Monday, May 19, 2014

Getting ready for Zero Plastic Week: How do I shop for food???

Zero Plastic Week is fast approaching (June 9!), and one of the biggest changes I faced when removing plastic from my life was shopping for food.  So much of what is found in a conventional supermarket is packaged with plastic. So what can you eat??



The first thing you need to do is a find a store near your area that sells food in bulk bins. (Bea Johnson, from Zero Waste Home has a great app that will help you find bulk stores in your area) Whole Foods usually has a good selection, but often times small, local stores will also sell bulk foods.

After you find a store, you will need to put together supplies for your shopping trip.  Some suggestions, depending on what your local store sells and what you like to eat:
  • Grocery bags
  • Cloth bulk bags (These are the ones I have, but there are a ton on Etsy if you just search "bulk bags." Ecobags also has some)
  • Pint sized mason jar for freshly ground peanut butter (or almond/nut butter)
  • Bottle for bulk olive oil/vinegar (sadly they got rid of this at our store, but you may have it in yours)
  • Pyrex containers for cheese and meat
  • Paper and pencil or note application on phone to write down tare numbers and PLU's for food
Once you get to the store, the first thing you should do is go to customer service or the checkout and have them give you the weight for each of your containers and bulk bags so you are not charged extra.  Write this down so you don't have to do it each time you go to the store.

Fill your bulk bags up.  If you are going to the meat or cheese counter, make sure you are confident and straightforward with your request.  Ask for no additional paper if you can, because most of the time it is coated in plastic.

My list of bulk food PLU's on my phone
When you get to the check out, make sure you have your list of PLU numbers and tare weights handy so you are not holding up the line.  I think it's important to show that being plastic free doesn't have to be a hassle to you OR other people around you.  And that means being prepared.  I also try to group all of the things in bulk bags together on the belt so the cashier can do them all at once.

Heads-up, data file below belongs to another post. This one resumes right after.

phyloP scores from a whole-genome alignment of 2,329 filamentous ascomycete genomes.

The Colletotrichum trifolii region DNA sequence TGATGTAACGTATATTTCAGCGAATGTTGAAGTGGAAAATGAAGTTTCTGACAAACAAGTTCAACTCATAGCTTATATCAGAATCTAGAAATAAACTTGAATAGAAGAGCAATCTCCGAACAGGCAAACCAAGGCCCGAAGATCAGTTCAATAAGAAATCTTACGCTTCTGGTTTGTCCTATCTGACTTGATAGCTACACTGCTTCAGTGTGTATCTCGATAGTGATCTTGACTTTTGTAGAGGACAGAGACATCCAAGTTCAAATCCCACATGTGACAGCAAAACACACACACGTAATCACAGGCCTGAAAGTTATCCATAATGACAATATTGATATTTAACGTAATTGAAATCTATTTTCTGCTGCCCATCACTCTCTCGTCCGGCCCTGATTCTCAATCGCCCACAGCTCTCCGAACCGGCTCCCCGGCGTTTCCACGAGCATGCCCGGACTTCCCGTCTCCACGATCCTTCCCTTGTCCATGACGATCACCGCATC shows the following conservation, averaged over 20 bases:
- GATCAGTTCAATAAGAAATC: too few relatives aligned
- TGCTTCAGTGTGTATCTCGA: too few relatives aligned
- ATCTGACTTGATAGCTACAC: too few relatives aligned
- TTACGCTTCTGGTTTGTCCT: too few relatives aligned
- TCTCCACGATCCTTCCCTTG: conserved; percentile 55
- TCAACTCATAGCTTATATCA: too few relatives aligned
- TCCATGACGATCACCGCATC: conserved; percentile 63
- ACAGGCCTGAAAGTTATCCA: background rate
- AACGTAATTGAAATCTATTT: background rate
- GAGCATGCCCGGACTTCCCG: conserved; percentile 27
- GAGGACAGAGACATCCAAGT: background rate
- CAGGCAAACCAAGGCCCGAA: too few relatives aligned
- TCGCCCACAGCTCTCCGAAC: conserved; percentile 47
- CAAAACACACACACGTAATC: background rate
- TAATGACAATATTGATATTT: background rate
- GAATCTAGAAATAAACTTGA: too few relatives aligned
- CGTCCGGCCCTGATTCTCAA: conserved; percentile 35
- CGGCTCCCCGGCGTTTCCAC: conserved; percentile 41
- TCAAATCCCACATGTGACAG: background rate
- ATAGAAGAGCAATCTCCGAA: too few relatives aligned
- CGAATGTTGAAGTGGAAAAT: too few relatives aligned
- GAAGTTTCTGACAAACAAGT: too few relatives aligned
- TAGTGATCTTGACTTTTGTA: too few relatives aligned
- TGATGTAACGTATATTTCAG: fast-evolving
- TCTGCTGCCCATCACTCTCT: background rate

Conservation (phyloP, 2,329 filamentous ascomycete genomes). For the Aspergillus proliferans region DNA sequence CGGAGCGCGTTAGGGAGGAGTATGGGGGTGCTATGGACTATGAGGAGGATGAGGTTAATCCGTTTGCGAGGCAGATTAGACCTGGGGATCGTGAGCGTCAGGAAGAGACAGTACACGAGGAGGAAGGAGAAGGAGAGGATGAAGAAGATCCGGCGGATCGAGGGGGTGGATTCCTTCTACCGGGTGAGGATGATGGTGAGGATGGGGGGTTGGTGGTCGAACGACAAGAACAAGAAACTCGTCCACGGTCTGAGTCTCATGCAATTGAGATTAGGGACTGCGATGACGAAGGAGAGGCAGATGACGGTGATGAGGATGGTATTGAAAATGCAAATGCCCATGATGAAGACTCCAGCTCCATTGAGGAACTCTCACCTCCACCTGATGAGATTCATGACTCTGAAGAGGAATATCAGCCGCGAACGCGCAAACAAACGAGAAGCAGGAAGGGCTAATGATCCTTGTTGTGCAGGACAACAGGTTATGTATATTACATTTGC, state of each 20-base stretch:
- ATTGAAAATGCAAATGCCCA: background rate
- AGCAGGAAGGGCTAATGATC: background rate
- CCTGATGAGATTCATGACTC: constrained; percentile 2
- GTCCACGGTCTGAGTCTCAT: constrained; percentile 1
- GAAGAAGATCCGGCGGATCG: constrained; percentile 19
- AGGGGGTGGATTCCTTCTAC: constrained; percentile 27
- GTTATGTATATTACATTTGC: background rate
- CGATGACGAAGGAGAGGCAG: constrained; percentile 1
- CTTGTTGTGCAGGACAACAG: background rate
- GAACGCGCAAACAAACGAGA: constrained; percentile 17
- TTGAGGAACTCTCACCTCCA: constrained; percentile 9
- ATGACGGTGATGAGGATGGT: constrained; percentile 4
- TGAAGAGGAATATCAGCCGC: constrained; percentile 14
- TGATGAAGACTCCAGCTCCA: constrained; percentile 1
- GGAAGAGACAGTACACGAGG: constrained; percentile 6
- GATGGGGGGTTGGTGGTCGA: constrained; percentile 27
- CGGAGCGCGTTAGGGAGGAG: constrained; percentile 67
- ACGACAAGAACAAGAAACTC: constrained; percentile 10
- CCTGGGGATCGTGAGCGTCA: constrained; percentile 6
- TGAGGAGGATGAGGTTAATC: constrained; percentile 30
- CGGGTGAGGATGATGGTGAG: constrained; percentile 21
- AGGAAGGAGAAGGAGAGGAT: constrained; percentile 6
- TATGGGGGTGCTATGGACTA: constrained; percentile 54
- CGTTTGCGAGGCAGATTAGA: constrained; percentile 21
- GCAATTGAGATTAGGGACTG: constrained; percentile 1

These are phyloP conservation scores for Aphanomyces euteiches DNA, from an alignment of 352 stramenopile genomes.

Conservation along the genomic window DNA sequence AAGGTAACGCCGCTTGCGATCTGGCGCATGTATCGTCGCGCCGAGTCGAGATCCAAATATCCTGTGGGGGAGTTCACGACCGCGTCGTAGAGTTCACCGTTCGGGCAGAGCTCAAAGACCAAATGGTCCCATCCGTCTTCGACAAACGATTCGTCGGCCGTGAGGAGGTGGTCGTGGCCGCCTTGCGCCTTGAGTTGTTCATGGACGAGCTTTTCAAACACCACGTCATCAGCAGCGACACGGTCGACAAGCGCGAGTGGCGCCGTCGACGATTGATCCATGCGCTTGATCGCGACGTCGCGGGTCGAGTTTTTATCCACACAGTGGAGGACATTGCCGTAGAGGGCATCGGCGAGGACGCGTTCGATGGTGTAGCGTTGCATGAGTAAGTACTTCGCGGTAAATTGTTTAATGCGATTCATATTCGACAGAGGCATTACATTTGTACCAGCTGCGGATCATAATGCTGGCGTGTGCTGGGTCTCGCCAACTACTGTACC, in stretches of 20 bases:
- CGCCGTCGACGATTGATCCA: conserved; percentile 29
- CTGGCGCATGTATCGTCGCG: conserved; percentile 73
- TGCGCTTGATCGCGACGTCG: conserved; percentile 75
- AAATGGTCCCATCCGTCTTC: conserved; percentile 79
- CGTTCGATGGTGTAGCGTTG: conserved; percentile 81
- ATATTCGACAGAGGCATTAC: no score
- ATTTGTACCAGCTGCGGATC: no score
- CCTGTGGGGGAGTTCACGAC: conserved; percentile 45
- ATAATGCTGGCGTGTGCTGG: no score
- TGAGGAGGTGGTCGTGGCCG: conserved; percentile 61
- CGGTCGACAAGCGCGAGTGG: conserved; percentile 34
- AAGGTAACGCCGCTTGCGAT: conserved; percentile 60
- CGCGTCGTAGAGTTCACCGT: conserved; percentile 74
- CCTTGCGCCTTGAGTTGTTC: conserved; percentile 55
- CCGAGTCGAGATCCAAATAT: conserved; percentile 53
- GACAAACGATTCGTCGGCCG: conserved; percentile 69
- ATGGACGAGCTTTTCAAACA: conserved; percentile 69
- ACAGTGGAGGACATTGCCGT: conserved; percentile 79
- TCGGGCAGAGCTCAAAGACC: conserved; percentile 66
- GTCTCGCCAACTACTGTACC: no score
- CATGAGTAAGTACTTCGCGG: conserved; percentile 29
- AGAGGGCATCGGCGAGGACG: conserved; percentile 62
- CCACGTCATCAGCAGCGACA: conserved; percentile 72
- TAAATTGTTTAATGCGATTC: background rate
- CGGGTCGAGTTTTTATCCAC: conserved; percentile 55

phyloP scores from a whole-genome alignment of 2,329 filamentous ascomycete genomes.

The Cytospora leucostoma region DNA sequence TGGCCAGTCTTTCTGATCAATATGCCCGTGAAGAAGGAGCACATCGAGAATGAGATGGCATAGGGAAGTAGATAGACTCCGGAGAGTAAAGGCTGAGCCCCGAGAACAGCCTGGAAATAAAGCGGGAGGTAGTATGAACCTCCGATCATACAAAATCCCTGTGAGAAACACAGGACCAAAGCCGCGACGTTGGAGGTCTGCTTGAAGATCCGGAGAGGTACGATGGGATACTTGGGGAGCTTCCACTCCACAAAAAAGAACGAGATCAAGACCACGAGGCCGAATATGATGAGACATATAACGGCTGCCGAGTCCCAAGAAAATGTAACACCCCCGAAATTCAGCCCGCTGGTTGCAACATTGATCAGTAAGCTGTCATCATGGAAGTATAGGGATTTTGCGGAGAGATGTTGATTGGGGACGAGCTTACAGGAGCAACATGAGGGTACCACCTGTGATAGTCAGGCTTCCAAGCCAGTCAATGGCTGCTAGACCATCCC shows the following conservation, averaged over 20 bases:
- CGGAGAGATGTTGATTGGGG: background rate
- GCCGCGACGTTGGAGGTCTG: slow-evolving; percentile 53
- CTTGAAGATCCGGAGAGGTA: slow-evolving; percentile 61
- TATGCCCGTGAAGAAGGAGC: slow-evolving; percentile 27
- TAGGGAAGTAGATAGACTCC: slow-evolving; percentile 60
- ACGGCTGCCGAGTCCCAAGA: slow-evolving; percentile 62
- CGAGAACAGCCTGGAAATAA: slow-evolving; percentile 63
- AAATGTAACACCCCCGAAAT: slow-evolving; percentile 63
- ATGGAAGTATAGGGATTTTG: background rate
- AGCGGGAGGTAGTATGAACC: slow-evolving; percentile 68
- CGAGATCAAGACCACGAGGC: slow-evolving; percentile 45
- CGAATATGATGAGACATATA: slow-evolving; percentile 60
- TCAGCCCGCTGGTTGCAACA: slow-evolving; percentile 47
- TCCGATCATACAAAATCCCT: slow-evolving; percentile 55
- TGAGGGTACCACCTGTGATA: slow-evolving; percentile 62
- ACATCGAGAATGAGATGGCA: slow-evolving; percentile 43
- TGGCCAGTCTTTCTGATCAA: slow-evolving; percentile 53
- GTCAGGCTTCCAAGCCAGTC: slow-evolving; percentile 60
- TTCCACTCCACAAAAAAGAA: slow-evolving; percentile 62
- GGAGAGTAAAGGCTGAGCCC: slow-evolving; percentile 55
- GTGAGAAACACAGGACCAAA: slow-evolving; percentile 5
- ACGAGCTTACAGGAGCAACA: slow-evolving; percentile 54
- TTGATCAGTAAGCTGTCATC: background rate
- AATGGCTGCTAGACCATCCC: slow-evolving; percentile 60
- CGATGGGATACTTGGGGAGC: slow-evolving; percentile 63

One other plastic free (or less-plastic) thing you may be able to find is milk.  Our Whole Foods sells milk in returnable glass bottles (the lids are plastic, but that's a lot less than a whole plastic gallon).  I bring a cooler with me for the bottles, and as we use them up during the week, I put the empties back in the cooler to go back to the store for next time.

At home, you can empty your bags into glass jars or containers.  Reuse empty jars that food came in, or use mason jars (the le parfait ones work well and are sturdy, if you find them on sale!).

Also, please don't forget about your local farmers market for plastic free produce.  The quality is usually better, there aren't any pesky produce stickers, and you'll get to know your local farmers.

Sign up for Zero Plastic Week here.

Wednesday, May 14, 2014

Zero Plastic Week: June 9th - 15th (Get a jumpstart on Plastic Free July?)

I just heard about some awesome people in the Netherlands who are hosting a Plastic-Free Week in June. The premise?  Use no new disposable plastic for an entire week. (No plastic shopping bags, produce bags, throw away coffee cups, etc.)  If you are up for the challenge, here is their website and you can join the event on Facebook.

Not sure where to start?

  • Bring your own bags to the supermarket
  • Shop your farmers market for produce that has less packaging (I've found this especially helpful for finding spinach and cherry tomatoes)
  • Bring your own water bottle and coffee mug
  • Say no to straws, or bring your own glass or stainless steel one
  • Bring your own lunch to work or school
  • Make your own yogurt and beans (dried beans are cheaper anyway!)
  • Buy your bread from a bakery or make your own
  • Shop the bulk bins and use your own bags
  • Say no to disposable coffee pods!
  • Make your own cleaning supplies (and how to do laundry without plastic)
  • Use bar soap instead of liquid
(Martha's directions on making yogurt, which are super easy; a great recipe for homemade bread, I make this all the time; how to cook dried beans in the crockpot)


For more ideas, visit Zero Plastic Week's website, or Beth Terry's, or Plastic Free July's